Winter brings seclusion to the beach.  After all, who’s really lingering on a beach in January anyway?  Well, I am when the opportunity presents itself.  I’m not a beach person in that I don’t see any point in lying on the sand while the sun cooks your skin.  And yet I’m a beach person in that I love to walk on the beach, especially near the surf, and especially when I may find solitude.  Since I’m not wealthy enough to own a private beach, my options for solitude are early in the morning and in the off-season.  A beach in the Northeast doesn’t get much more off-season than January.

January beach time brings together seclusion, sand, snow, sea and shells.  If that’s not an attractive alliteration I’m not sure what is.  I seek out solitude because I like to think, and I like to re-charge my batteries through nature and walking.  I welcome the occasional sniff from a dog running free with it’s human.  I take a picture that strikes my fancy.  Sometimes I pick up a shell or driftwood or sea glass.  I try to get my steps in for the day.  And I think.  Being alone with your thoughts seems to be less of a thing nowadays.  People escape into their devices, their TV shows, politics, celebrity gossip or sports.  Some escape into a bottle or religion or drugs or exercise programs.  I’m not interested in escape.  I’m interested in enjoying the ride while I’m on this earth.  Now.  Not deferred to some retirement or vacation in the future.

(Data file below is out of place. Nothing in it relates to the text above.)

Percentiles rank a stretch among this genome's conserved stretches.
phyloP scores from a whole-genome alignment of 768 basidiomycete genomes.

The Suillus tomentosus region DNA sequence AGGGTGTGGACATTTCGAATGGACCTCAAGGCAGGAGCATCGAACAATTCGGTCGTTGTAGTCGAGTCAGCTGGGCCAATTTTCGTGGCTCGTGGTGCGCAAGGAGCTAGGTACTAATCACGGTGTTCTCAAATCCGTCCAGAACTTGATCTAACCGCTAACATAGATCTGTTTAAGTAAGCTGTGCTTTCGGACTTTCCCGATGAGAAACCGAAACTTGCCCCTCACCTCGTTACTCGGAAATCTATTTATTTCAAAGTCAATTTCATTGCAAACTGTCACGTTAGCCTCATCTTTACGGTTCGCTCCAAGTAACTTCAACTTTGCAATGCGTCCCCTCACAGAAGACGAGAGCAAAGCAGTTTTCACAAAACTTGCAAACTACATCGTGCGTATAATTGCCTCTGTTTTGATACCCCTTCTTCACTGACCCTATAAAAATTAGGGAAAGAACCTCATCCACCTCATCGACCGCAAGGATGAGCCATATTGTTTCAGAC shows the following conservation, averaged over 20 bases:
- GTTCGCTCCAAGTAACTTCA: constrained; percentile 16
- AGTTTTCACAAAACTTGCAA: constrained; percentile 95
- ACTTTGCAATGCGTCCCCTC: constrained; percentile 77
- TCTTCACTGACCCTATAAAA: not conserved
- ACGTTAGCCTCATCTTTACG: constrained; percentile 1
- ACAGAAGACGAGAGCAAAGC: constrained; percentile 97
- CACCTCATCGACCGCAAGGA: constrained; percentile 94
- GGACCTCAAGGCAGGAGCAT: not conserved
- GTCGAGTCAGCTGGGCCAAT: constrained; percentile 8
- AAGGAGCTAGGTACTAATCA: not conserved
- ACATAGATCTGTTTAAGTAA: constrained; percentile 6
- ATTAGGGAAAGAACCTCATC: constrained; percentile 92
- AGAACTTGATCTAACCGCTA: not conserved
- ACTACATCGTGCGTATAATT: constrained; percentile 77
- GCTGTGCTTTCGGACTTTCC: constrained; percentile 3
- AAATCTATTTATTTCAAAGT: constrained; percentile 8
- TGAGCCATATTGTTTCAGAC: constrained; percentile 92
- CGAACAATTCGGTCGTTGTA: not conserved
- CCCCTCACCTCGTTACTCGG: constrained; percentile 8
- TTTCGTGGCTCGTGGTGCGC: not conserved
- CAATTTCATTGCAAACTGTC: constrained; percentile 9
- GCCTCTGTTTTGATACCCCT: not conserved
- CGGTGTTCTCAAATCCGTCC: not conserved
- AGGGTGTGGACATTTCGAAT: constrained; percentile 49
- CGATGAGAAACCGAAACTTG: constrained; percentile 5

Tim Ferriss calls this living the lifestyle of the New Rich.  Time and mobility.  I’ve tried over the last decade to build my career around this NR lifestyle.  While I haven’t pulled off the rich part, I’ve generally lived in such a way that I’ve had the freedom to do what I want to do most of the time.  Generally that means being able to see my kids play sports or attending other milestones in their lives, but sometimes it means taking a walk along a cliff in Portugal, or seeing a sunrise from the easternmost point in Newfoundland, or taking a walk on the beach on Plum Island on a random Tuesday.

Through Ferriss and Ryan Holiday I’ve found myself reading more stoicism lately.  There are three phrases in Latin that I’m trying to embrace.  Amor fati, or “a love of fate”, Memento mori, or “remember that you have to die” and of course the old standby Carpe Diem, or “seize the day”.  Each day I’m trying to live a complete life.  Some days I accomplish more than in others, and I’m always seeking improvement.  Life, like the sand, shells and snow on a beach, is fleeting and ever-changing.  All we’re guaranteed is now.  So if now is all I’ve got, I might as well walk on a beach in January.